Design patterns, as their name implies, are models, paradigms, perspectives on how to solve certain recurring design problems. Strategy pattern is a design pattern that lets you use the same action with different executions to suit any desired situation. To start things off and give a more meaningful description to strategy pattern, let’s propose the following situation:
A store has its new system in place ready to start selling its product, but when a senior citizen approaches the counter, the cashier encounters a problem, there’s no way for her to calculate the adequate discount. Ten customers down the line, a veteran shows up, and the same discount problem arises. Finally, a minor wants to buy the product, and with the new law that approves minor discounts, the cashier decides to address this issue by contacting the developer on duty to fix the issue.
Since doing changes on the actual system is risky, you decide to do a console application first to have an idea on how to implement it later. The first idea that comes to mind is to build a simple class that has all the logic inside
but the structure makes it harder to implement a new behavior across all possible categories. Lets say the business wants to implement a points program where seniors get a certain percentage of the money spent per purchase, veterans another percentage and minors yet another. And for every new category, you’ll have to implement all the functions from scratch, lets say adding store employees for those benefits. With that in mind, the idea is discarded.
Having heard of the strategy pattern, you implement it.
First of all, the console application will have a random number to simulate a price. Then, the user will be asked to choose which discount to apply (the demo could be more complex and ask the customer for their age or their veteran ID card, but this is a fairly simple example). When the decision is made, it’ll be converted to a number and enter a switch statement to decide which discount to apply.
Here is where the strategy pattern starts. To separate the different groups, we’ll create a class for each, one for minors, one for veterans and one for senior citizens. As a base to what all groups shall be able to perform (in this case, get a discount), we’ll implement an interface which will define all functions and/or variables needed across all classes. The interface will serve the purpose of having a base idea or a template about what each class should implement to follow the strategy pattern and ensure these functions and/or variables are used in every class that will use the strategy pattern.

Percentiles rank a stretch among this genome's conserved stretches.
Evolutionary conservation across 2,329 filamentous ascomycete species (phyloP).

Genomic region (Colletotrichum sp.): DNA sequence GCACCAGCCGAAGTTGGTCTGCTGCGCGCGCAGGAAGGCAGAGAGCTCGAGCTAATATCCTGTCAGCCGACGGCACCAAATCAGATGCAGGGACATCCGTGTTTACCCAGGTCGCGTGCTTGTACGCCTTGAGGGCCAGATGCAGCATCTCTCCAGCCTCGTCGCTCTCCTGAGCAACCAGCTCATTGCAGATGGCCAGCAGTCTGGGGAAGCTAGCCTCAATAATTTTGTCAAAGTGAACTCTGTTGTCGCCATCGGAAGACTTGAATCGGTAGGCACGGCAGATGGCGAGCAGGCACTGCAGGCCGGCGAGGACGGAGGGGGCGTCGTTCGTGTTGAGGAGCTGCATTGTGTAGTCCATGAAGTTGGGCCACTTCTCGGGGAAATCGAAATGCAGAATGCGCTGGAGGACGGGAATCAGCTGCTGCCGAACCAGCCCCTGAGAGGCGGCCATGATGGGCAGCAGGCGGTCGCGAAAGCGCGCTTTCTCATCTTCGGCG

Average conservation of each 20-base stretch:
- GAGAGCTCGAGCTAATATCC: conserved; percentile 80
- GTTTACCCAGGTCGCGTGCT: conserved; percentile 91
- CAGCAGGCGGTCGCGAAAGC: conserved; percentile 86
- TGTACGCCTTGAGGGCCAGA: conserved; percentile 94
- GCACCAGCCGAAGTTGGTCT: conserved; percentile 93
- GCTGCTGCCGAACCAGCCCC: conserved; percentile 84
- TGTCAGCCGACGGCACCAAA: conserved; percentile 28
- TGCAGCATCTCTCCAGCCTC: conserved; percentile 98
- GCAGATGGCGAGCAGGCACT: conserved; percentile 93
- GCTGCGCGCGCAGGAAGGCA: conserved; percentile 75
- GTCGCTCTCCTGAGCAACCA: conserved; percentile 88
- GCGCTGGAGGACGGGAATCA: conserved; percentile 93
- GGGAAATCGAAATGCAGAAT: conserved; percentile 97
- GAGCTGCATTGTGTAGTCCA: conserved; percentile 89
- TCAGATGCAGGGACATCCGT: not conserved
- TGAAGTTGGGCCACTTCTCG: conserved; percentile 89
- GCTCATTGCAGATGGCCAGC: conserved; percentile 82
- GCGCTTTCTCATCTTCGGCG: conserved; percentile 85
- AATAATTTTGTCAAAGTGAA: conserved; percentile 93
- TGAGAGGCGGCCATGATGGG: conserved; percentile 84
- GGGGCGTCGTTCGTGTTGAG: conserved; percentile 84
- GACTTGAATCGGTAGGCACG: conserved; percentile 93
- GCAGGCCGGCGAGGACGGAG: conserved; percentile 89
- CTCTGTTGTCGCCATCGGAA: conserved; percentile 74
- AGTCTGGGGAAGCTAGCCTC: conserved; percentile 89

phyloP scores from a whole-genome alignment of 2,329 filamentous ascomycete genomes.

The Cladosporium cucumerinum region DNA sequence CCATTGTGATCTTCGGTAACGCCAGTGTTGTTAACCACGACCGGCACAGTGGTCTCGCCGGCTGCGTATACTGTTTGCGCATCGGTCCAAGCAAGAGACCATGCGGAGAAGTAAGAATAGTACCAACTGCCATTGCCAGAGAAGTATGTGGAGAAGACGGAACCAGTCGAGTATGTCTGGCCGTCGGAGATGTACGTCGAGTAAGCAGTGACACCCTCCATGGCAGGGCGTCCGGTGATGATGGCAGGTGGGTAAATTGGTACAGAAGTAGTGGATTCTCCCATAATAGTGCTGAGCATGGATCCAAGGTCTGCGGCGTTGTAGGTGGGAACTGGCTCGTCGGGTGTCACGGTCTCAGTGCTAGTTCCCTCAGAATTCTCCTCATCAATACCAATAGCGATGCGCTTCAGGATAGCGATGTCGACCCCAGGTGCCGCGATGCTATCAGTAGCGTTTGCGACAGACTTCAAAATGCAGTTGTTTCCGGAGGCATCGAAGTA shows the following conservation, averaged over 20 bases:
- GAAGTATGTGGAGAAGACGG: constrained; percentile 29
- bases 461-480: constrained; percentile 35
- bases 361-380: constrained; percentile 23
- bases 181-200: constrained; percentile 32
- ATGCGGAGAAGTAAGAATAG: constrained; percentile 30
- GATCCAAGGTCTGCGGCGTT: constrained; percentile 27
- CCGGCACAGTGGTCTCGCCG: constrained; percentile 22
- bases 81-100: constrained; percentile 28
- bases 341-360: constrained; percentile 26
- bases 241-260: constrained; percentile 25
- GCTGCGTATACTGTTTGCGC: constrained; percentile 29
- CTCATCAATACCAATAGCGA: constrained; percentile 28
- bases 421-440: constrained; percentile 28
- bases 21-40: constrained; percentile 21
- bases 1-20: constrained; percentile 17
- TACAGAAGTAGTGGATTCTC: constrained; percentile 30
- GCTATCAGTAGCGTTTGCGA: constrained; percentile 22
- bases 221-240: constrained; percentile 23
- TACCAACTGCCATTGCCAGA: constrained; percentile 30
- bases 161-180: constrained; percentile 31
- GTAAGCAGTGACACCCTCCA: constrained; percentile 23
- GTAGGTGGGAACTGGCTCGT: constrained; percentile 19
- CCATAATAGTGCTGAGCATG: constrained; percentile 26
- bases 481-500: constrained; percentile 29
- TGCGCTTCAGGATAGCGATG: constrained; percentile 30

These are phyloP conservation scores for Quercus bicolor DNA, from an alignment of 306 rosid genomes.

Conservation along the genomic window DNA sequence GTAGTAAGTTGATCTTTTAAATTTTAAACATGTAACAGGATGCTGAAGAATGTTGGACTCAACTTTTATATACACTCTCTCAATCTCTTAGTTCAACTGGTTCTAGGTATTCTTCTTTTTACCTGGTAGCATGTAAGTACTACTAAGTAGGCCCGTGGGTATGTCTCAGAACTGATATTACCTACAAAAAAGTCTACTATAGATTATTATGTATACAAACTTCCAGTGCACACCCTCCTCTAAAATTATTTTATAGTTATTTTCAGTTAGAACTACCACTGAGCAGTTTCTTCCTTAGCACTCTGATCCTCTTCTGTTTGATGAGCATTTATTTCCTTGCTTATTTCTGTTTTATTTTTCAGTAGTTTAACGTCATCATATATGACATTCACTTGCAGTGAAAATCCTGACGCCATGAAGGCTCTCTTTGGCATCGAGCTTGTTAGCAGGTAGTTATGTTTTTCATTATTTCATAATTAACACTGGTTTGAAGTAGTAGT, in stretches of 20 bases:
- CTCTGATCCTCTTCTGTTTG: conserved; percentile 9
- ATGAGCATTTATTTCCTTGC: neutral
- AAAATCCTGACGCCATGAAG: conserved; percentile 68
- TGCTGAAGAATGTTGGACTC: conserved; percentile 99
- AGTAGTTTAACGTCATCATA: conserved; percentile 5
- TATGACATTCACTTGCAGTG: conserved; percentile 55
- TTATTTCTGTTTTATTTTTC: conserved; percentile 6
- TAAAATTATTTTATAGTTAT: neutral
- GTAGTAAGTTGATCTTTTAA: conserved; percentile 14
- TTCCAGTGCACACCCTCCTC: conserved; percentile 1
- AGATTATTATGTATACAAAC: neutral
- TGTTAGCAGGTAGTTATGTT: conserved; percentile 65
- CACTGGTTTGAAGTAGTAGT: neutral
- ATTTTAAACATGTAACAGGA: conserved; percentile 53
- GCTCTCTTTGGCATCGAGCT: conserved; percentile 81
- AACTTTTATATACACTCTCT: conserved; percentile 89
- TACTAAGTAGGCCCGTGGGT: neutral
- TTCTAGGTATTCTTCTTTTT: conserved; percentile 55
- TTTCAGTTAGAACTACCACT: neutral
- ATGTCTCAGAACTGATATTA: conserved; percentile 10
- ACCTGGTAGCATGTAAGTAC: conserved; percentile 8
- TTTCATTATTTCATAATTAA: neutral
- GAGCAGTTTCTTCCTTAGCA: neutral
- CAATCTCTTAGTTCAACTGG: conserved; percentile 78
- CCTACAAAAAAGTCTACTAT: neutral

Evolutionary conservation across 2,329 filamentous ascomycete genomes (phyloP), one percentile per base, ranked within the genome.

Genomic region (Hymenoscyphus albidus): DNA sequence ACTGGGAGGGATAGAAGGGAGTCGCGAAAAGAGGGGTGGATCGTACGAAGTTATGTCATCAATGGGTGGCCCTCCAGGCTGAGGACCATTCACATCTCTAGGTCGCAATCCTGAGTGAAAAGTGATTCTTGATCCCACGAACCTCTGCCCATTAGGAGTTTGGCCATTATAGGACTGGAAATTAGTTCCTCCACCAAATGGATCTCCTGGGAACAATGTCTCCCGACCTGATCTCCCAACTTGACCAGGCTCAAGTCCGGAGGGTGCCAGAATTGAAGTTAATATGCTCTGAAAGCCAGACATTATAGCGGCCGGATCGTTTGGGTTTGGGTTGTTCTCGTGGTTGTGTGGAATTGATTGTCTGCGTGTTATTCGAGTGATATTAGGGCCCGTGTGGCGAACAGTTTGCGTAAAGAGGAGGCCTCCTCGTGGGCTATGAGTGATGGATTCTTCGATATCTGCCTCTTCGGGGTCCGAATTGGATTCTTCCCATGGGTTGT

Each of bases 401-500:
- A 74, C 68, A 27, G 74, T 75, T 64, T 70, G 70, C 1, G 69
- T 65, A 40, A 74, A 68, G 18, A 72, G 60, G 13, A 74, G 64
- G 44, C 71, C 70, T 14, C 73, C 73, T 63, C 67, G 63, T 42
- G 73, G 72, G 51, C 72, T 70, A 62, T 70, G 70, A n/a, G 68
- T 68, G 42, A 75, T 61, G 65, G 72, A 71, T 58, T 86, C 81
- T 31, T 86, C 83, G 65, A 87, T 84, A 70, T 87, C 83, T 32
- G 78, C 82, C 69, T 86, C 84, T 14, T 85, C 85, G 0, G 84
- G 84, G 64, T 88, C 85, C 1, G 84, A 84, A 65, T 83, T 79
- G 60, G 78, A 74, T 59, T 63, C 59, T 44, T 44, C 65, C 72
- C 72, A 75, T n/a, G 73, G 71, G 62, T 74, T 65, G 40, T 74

To create each individual class, an empty constructor is needed to instance the class when the discount is decided. Since all classes make use of the interface, they need the functions/variables that this interface has. In this example, it’s just the ‘calcDiscount’ function. The logic that makes each class unique should be applied in the over-writable functions, to make use of a single function that depends on the class being instanced.
Now that everything is in place, all we need is a way to store and reference the selected class. For that, we’ll create a context class. This context class will need an empty constructor to instance it initially. It will also need a variable of the same type as the interface to store all the necessary functions/variables the class uses. With that variable in place, we’ll create a function that will set that variable to the context we’ll be applying (that being applying the discount for minors, veterans or senior citizens). Lastly, another function that will invoke the function that is present in the context which contains the selected class for the calculations.
Coming back to the main program, we’ll need to instance the context class right before the switch, this is to have a context ready to be assigned the selected group. Inside each case scenario, we’ll be assigning the class to the context with the function created previously. With the context now using the correct class, we just need to call the function using the context and it will do the desired behavior.
To check that everything is in place, you write the results in the console and check that everything was correct. In the following example of the console running, the number was 391, the discount chosen was veterans, which apply a 10% discount, making the discount 39.1 and a final price of 351.9
Now that the strategy pattern is running perfectly in the demo, you’re ready to implement it in the store app.
To access the code, you can download it here (https://github.com/AnthonyWRodriguez/StrategyPattern)